If you missed the launch, Instant Articles is a new tool that enables publishers, (limited to a select few initially), to publish articles and videos directly to their Facebook News Feed. The pioneers for the new undertaking are some pretty impressive media companies, including The New York Times, BuzzFeed, National Geographic, NBC News, The Atlantic, The Guardian, BBC News, Spiegel and Bild. For me, with some of the biggest players in the market being willing to get involved at the outset, this confirms it as a pivotal moment in publishing,.
Facebook says the new product will give the reader a much faster experience than they been able to have to date, with load speeds estimated at 10 times faster than for standard mobile web articles. Publishers will also be able to enrich the user experience with interactive features, including the ability to zoom in and explore high-res photos and videos, traverse interactive maps, hear audio-captions, and comment on and like individual parts of an article in-line—all of this without leaving the Facebook stream.
If you haven’t yet had the chance to sample Instant Articles, this video from TechCrunch will give you a much better idea of how it all works.
Available initially only to iPhone users (Android is undoubtedly on the way), posts in the Instant Articles format will still appear on other devices and platforms and link to the publisher’s website in the normal way. You can see all of the posts, together with initial reactions from early adopters, at Facebook’s special Instant Articles Page.
The team behind the new initiative says that Instant Articles has been designed to improve the experience of the increasing number of people who access their news on their mobile devices. Facebook product manager Michael Reckhow explains:
“As more people get their news on mobile devices, we want to make the experience faster and richer on Facebook. People share a lot of articles on Facebook, particularly on our mobile app. To date, however, these stories take an average of eight seconds to load, by far the slowest single content type on Facebook. Instant Articles makes the reading experience as much as ten times faster than standard mobile web articles.”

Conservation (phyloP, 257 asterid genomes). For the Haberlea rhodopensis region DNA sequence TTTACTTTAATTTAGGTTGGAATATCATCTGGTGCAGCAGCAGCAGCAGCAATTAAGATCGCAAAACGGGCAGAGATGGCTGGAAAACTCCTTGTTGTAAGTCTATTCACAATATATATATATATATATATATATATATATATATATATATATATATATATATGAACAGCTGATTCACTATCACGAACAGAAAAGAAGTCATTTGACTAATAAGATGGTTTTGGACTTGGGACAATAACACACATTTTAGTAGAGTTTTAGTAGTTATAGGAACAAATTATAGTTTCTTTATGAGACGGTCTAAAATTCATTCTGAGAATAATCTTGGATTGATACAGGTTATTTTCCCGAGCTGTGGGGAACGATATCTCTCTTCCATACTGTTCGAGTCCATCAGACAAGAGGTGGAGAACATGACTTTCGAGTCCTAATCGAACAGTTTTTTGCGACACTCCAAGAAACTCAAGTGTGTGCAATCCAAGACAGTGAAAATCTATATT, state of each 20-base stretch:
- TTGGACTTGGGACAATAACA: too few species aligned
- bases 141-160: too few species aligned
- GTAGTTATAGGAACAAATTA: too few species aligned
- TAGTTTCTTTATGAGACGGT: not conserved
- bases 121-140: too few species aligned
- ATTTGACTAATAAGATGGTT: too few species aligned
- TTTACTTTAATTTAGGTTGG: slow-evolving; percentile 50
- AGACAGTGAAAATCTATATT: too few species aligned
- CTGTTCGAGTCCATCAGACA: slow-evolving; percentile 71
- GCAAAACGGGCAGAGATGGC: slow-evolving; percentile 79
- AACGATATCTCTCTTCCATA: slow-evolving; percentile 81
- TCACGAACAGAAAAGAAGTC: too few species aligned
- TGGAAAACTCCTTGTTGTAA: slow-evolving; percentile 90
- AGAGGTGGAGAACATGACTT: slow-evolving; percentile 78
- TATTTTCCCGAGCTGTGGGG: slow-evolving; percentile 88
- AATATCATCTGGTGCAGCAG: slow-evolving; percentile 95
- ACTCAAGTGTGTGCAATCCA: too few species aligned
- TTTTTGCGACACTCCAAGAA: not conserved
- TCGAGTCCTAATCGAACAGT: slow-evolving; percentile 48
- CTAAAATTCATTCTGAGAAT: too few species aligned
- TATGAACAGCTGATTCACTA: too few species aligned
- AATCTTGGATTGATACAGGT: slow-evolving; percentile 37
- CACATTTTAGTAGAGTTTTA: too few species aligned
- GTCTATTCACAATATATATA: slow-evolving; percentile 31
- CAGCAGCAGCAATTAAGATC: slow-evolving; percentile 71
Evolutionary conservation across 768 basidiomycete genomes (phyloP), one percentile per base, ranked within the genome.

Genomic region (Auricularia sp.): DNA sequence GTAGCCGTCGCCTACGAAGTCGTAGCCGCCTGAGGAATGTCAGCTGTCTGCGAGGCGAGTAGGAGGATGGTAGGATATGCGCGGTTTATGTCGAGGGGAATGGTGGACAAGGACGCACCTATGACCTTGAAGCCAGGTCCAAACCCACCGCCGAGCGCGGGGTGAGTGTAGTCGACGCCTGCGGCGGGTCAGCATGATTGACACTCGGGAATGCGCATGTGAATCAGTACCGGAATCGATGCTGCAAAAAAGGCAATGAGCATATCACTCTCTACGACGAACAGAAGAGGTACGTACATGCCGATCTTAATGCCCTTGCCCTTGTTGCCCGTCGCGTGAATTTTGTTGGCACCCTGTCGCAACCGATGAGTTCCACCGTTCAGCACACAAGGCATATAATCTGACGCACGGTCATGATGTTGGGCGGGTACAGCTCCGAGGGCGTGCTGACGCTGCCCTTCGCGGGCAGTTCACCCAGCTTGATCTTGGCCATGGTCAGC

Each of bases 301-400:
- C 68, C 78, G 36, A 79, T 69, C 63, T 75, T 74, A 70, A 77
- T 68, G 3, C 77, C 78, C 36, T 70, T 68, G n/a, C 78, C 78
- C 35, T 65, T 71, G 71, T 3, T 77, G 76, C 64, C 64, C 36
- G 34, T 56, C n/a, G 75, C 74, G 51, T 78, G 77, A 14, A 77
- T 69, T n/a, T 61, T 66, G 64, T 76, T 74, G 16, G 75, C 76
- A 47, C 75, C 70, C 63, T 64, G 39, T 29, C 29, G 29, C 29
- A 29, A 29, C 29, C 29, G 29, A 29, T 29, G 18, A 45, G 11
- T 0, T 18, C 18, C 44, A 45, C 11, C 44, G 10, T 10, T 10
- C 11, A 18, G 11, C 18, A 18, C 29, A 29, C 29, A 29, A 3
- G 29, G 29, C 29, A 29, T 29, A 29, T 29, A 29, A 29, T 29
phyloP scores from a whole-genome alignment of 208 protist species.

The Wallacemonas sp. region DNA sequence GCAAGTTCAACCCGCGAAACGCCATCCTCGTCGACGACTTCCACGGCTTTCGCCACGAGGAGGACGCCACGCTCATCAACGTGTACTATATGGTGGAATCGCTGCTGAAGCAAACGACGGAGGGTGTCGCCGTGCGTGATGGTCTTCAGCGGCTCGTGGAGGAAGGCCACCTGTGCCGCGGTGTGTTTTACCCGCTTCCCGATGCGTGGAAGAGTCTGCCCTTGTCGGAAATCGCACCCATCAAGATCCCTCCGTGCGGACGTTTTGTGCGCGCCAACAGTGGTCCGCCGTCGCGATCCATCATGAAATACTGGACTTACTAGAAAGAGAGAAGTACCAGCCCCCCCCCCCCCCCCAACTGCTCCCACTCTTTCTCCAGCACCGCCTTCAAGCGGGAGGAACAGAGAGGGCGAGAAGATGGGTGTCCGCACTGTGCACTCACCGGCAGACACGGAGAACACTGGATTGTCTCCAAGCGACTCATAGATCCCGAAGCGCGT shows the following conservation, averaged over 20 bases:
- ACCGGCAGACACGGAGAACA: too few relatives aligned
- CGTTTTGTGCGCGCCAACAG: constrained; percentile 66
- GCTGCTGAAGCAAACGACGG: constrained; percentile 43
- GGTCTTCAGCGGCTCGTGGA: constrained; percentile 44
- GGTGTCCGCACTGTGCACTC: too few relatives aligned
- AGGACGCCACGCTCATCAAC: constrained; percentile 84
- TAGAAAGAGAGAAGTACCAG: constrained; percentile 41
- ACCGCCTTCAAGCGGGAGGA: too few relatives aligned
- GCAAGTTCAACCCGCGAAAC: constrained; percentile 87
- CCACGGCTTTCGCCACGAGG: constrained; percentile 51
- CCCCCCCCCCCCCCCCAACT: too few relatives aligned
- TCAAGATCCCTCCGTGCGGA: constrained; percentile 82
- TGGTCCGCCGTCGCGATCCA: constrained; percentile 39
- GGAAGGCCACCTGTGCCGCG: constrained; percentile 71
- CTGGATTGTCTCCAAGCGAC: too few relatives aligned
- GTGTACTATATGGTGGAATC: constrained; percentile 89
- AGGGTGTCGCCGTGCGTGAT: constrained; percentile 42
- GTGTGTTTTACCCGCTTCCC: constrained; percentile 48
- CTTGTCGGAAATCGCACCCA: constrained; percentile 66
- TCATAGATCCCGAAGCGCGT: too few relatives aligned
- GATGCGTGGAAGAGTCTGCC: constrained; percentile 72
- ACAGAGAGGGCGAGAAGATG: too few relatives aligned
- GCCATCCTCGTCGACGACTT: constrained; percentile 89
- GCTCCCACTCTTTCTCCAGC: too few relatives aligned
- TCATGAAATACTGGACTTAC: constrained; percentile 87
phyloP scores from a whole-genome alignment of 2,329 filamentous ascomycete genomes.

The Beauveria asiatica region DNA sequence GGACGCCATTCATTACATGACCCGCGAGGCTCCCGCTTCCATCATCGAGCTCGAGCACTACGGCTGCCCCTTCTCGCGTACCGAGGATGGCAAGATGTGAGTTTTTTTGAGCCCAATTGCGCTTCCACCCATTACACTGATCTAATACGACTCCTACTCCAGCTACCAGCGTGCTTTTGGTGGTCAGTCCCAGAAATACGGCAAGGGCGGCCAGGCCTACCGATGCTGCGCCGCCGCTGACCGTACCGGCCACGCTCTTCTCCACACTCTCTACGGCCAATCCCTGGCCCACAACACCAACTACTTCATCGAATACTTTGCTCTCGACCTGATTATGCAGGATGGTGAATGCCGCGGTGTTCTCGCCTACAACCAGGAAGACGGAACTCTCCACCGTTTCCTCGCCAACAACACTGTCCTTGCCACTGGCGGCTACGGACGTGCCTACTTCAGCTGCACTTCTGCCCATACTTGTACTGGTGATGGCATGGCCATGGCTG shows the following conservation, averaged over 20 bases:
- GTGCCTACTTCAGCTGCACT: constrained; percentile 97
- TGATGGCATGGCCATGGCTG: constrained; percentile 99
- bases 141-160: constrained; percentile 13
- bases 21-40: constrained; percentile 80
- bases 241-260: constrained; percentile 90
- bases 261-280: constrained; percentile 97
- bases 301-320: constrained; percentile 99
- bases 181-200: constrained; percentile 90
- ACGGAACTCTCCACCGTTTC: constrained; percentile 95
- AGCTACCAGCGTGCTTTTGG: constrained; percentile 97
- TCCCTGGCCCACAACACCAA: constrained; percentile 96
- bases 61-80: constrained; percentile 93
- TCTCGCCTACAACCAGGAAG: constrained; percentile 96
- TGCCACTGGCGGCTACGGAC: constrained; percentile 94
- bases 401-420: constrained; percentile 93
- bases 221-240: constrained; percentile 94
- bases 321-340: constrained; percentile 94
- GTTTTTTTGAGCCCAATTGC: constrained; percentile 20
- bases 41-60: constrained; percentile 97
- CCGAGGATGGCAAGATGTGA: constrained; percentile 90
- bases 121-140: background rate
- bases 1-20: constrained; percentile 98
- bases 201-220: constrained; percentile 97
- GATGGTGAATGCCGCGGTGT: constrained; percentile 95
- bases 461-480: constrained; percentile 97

Facebook appears to have worked to assuage publishers’ fears by involving them at the design stage to build their needs into the product. TechCrunch reports that following early meetings with the BuzzFeed team, Facebook came back with all of the items on the BuzzFeed wish list around design, analytics, and monetization fulfilled. That wish list (and a wish list we assume is similar to the desires of other publishers as well), included things like:
- Control. Publishers retain heavy control over their final published articles.
- Unique and individual brand experience. Each organization has the ability to maintain their own individual brand experience for users.
- Analytics. Publishers are provided with instant access to track data and traffic via ComScore and other analytics tools.
- Advertising. Publishers have the ability to sell ads within their content and retain 100 percent of revenue.
- Facebook’s Audience Network. Publishers can tap Facebook’s audience network, allowing for unused inventory to be sold, with a 70 percent share of revenue.
So, all in all, it’s a big change for readers, publishers, and Facebook alike, but what will the likely impact be, and what are the pros and cons for each group and for the wider web?
Readers. Instant Articles is designed to enhance the users’ experience by reacting to where they scroll; playing video and audio without the need to tap, and allowing them to navigate by tilt and touch. If you’ve watched the video, you’ll know that the initial reaction from TechCrunch has been generally favorable, but it will ultimately be the users who determine its success or failure, and only time will tell on that one.
Publishers. Publishers will, I imagine, have mixed feelings about this one. After all, what’s not to like about being able to gain branded exposure on the world’s largest platform, being able to sell your own ads and retain 100 percent of the revenue? Well a lack of control for one thing. Facebook says that using Instant Articles won’t mean that publishers will necessarily be featured more on the Newsfeed, which of course will still be controlled by Facebook’s ever changing content algorithms. What the new feature does give publishers, however, is the opportunity to gain greater prominence by earning more mobile views, likes, and shares with the richer format that Instant Articles offers. Purportedly.